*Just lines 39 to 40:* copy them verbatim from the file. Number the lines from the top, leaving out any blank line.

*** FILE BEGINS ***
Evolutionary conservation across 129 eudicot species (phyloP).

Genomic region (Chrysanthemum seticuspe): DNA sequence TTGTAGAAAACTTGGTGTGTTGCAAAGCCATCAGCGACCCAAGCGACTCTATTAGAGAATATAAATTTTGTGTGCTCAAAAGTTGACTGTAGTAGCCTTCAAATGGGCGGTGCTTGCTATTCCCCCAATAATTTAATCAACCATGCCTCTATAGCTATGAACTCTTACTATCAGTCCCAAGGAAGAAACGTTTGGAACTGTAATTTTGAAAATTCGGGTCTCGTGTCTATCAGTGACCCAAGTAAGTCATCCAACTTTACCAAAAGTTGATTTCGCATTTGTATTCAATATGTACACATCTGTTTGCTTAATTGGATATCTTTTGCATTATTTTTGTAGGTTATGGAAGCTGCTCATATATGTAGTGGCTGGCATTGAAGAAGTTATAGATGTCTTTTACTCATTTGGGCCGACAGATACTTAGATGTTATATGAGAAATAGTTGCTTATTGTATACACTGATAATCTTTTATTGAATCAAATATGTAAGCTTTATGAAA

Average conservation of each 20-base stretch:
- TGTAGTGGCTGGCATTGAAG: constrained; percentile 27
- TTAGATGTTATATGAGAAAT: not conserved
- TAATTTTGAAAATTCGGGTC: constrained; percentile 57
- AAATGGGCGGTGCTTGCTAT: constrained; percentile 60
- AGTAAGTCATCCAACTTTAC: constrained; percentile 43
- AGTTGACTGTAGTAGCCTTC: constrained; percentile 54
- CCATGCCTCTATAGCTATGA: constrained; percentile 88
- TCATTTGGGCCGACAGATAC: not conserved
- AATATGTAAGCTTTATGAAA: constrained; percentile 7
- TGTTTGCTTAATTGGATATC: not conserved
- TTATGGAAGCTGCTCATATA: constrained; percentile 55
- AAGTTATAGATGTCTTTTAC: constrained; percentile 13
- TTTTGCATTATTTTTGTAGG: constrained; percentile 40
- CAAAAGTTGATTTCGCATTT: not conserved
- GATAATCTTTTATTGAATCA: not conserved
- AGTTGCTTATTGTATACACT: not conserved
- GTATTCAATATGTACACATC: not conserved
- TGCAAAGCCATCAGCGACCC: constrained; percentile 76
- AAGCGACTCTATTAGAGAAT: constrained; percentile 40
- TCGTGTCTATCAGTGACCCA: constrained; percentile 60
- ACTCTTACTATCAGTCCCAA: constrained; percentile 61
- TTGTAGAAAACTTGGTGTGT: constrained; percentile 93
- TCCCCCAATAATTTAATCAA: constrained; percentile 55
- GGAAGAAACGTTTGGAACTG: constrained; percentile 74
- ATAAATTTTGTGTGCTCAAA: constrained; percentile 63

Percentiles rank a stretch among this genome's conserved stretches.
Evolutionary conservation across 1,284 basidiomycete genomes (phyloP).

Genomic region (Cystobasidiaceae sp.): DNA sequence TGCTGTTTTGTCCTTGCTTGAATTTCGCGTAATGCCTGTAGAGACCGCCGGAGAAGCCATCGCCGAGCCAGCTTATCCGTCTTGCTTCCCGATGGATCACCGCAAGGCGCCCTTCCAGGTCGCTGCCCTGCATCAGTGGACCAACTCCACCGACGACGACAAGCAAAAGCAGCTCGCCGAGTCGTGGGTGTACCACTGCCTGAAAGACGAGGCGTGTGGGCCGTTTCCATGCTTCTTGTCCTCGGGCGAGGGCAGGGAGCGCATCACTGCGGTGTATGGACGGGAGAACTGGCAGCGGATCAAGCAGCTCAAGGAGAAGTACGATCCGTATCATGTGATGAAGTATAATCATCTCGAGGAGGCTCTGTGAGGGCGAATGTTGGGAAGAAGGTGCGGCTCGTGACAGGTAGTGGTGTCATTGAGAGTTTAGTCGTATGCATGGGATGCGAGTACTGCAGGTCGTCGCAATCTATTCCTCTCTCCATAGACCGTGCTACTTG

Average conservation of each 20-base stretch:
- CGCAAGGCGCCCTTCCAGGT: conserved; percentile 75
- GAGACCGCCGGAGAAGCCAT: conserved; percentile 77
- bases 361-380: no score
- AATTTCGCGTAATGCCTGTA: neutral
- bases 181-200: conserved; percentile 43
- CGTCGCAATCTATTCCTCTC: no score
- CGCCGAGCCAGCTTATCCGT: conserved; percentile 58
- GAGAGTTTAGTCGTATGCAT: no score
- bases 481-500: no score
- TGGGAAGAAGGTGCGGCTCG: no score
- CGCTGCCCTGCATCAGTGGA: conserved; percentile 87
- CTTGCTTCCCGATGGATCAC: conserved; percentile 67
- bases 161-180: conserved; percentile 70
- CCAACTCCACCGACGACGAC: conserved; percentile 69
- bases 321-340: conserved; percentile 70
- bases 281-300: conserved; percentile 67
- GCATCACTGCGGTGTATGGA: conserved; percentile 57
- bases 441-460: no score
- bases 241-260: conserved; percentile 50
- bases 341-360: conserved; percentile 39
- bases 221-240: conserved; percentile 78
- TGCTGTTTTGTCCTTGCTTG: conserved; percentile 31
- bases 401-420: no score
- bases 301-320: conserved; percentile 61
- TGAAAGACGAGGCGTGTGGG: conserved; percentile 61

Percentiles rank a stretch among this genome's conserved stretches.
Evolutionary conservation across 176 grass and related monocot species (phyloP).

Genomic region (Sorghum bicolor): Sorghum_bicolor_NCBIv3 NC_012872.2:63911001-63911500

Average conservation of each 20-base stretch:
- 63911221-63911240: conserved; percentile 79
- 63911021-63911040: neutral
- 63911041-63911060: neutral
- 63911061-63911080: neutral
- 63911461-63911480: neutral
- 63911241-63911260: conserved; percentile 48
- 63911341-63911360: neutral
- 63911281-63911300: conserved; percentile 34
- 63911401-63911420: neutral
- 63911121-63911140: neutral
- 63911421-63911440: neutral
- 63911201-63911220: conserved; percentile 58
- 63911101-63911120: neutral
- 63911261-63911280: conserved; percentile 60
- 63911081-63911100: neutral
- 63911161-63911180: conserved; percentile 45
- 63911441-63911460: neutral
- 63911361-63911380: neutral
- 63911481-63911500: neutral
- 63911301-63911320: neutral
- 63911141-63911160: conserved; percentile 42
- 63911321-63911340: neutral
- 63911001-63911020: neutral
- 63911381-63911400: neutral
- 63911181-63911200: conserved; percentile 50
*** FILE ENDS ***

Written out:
- CGCCGAGCCAGCTTATCCGT: conserved; percentile 58
- GAGAGTTTAGTCGTATGCAT: no score